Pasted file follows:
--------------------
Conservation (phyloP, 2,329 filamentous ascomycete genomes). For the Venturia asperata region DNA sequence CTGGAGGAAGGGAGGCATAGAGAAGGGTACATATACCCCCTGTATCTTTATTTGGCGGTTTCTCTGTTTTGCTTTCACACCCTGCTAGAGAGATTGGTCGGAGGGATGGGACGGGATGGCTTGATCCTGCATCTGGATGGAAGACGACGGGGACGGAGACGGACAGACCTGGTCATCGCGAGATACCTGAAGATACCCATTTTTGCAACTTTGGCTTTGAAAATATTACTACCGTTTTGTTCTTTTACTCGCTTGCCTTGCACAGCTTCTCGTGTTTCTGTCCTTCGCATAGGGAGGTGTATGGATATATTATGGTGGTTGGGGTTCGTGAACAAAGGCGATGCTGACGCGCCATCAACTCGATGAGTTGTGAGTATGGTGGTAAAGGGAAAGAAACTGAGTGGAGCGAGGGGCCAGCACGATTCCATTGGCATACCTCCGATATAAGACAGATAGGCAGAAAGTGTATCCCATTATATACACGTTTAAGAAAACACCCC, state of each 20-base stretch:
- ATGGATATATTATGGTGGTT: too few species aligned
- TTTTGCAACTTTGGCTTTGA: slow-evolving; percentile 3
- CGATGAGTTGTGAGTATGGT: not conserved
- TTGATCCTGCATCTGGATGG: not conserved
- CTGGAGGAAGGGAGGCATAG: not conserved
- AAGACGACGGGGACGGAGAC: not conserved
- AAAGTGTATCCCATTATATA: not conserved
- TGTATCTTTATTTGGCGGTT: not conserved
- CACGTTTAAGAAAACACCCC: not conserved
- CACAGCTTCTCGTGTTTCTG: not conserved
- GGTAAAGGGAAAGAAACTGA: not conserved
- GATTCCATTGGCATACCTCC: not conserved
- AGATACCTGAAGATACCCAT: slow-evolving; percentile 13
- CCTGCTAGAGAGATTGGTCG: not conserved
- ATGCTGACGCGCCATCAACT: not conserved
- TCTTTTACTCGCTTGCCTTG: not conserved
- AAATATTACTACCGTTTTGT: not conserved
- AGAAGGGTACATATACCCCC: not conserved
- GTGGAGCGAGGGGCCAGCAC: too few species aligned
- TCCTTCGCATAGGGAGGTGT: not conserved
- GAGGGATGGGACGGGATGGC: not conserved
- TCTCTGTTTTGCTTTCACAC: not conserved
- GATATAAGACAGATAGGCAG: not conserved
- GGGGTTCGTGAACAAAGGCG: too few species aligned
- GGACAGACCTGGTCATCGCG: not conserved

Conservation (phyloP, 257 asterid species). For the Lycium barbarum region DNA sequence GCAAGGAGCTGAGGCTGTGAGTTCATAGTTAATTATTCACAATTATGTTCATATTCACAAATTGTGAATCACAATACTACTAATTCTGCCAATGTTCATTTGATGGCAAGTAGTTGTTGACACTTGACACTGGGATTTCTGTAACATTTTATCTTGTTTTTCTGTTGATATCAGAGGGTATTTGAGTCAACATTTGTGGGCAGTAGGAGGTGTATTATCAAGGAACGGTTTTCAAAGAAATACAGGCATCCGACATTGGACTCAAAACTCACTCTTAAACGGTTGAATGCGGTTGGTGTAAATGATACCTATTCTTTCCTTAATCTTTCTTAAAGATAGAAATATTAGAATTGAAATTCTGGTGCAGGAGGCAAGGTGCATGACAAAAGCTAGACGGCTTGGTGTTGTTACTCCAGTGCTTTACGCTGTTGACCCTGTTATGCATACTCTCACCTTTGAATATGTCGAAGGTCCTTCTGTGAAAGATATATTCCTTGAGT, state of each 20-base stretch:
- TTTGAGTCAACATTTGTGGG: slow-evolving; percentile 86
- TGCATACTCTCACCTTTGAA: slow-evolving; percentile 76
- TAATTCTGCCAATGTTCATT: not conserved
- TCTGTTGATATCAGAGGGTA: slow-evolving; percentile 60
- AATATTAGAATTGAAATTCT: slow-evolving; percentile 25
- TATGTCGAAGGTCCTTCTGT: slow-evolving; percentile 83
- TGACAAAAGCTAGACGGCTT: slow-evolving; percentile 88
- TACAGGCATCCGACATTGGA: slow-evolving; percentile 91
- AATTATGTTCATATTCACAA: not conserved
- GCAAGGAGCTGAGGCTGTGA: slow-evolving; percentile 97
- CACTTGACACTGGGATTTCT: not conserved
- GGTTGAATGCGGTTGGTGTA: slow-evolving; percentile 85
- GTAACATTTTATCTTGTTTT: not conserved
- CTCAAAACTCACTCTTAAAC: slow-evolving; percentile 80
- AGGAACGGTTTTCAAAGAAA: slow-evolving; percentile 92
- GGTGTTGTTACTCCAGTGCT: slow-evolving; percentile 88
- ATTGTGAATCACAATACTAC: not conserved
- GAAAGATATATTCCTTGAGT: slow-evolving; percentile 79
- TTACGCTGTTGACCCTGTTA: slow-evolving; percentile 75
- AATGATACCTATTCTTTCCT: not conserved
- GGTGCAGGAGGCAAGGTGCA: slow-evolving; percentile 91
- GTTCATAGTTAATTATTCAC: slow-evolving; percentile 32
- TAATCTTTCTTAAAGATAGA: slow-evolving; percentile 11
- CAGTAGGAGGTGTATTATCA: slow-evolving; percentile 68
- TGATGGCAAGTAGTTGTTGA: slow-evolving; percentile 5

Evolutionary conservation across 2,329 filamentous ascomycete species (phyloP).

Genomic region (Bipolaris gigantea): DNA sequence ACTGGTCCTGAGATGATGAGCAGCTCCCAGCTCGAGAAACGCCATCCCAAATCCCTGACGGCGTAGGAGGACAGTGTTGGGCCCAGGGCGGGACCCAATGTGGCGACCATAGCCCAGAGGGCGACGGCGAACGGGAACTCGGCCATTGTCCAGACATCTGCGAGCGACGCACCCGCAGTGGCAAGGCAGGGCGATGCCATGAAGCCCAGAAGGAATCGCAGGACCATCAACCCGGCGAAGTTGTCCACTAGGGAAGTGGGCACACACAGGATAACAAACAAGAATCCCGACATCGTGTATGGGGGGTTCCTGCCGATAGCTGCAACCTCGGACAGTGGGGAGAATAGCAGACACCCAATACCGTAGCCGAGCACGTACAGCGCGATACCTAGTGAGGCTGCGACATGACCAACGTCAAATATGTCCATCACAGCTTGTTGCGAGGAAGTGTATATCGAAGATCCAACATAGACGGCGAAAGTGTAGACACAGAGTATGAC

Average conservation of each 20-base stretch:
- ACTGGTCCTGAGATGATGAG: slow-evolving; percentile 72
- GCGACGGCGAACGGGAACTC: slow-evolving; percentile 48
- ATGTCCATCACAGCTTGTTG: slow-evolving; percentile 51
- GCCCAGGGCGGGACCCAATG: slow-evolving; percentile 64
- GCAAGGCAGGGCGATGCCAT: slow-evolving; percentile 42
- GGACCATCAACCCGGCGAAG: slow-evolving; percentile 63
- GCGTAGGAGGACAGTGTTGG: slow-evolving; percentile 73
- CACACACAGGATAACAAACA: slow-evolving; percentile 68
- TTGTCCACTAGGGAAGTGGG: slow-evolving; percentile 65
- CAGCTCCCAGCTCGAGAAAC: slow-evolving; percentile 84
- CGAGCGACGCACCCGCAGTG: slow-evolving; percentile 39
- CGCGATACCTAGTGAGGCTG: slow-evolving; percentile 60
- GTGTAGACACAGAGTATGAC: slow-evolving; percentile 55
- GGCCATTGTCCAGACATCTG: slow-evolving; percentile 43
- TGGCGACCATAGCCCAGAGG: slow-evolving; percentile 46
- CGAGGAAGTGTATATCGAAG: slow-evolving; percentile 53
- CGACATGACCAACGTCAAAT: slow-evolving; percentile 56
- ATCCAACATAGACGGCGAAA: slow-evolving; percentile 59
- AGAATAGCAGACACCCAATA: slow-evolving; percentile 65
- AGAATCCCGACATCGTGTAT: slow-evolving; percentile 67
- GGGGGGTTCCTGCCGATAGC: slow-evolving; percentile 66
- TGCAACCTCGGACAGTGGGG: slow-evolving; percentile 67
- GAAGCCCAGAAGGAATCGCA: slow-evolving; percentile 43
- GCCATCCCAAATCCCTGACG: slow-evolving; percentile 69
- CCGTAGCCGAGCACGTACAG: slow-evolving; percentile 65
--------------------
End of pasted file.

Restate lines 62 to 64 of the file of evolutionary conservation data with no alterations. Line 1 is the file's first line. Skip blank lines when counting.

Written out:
- GCGTAGGAGGACAGTGTTGG: slow-evolving; percentile 73
- CACACACAGGATAACAAACA: slow-evolving; percentile 68
- TTGTCCACTAGGGAAGTGGG: slow-evolving; percentile 65